LONDON (Reuters) - The Liberal Democrats said on Monday they would restrict tax credits to only the poorest families to help pay for plans to spend an extra 6.6 billion pounds on education.
Party Leader Nick Clegg said limiting the means-tested tax credits to the least-well off would save more than 3 billion pounds a year.
Clegg wants to pay for a range of education policies to improve social mobility in Britain.
“It’s downright wrong that we live in a country where all the evidence shows that a child who is bright but poor will be overtaken by the age of six or seven by a less bright but wealthy child at school,” he said.
His party would spend 2.4 billion pounds a year to give 20 hours of free childcare to every child over 18 months, and a further 500 million pounds on halving infant class sizes to 15.
A “pupil premium,” where state schools would get extra money for admitting the worst-off pupils, would cost an additional 2.5 billion.
The LibDems would also scrap fees for mature students over 25 studying for A-levels and equivalent qualifications.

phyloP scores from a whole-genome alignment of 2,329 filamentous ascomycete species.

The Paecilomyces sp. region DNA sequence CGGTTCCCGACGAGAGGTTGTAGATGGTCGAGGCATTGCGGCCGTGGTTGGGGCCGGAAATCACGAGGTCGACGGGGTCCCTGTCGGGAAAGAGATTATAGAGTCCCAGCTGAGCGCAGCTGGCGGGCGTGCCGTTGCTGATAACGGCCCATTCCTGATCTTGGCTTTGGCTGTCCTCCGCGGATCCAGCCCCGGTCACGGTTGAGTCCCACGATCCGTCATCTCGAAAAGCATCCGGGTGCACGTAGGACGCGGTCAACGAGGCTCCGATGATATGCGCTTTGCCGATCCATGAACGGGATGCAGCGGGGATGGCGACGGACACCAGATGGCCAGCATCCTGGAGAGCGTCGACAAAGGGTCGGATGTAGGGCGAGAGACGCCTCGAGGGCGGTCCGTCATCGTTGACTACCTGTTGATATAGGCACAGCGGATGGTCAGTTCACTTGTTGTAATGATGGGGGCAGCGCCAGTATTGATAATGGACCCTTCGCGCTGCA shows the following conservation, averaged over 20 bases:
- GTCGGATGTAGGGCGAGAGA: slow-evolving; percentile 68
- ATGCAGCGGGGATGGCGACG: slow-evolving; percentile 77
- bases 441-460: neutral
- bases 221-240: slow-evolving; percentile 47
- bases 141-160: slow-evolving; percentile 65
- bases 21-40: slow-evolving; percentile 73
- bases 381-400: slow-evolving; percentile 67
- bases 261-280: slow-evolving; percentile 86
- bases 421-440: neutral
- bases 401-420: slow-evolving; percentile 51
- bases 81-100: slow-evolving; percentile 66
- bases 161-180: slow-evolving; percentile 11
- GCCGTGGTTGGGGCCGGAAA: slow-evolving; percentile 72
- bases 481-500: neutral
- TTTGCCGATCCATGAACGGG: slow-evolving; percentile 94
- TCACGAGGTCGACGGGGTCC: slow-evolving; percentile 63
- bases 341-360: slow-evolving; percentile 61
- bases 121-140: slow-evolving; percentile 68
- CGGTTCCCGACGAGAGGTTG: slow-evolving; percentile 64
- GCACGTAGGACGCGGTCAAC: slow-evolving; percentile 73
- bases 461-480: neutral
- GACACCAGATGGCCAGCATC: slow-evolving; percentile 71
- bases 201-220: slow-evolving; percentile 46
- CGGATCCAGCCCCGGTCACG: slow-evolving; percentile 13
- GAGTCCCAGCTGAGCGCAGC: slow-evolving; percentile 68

Other government policies on the LibDem chopping block to pay for the plans include a compulsory rise in the school leaving age to 18, and consolidating a number of education quangos into a single authority, together to save 500 million pounds a year.
Additional cuts in government spending, including scrapping the 250-pound Child Trust Fund payment made to each newborn baby and abandoning a billion pounds worth of motorway widening schemes would make up the rest of the funding required.
The plans will be debated at the LibDem spring conference in Harrogate next month. The party, which last had a taste of power in the late 1970s during the ill-fated “Lib-Lab pact,” remains third in opinion polls but could hold the balance of power should the next election result in a hung parliament.
Reporting by Tim Castle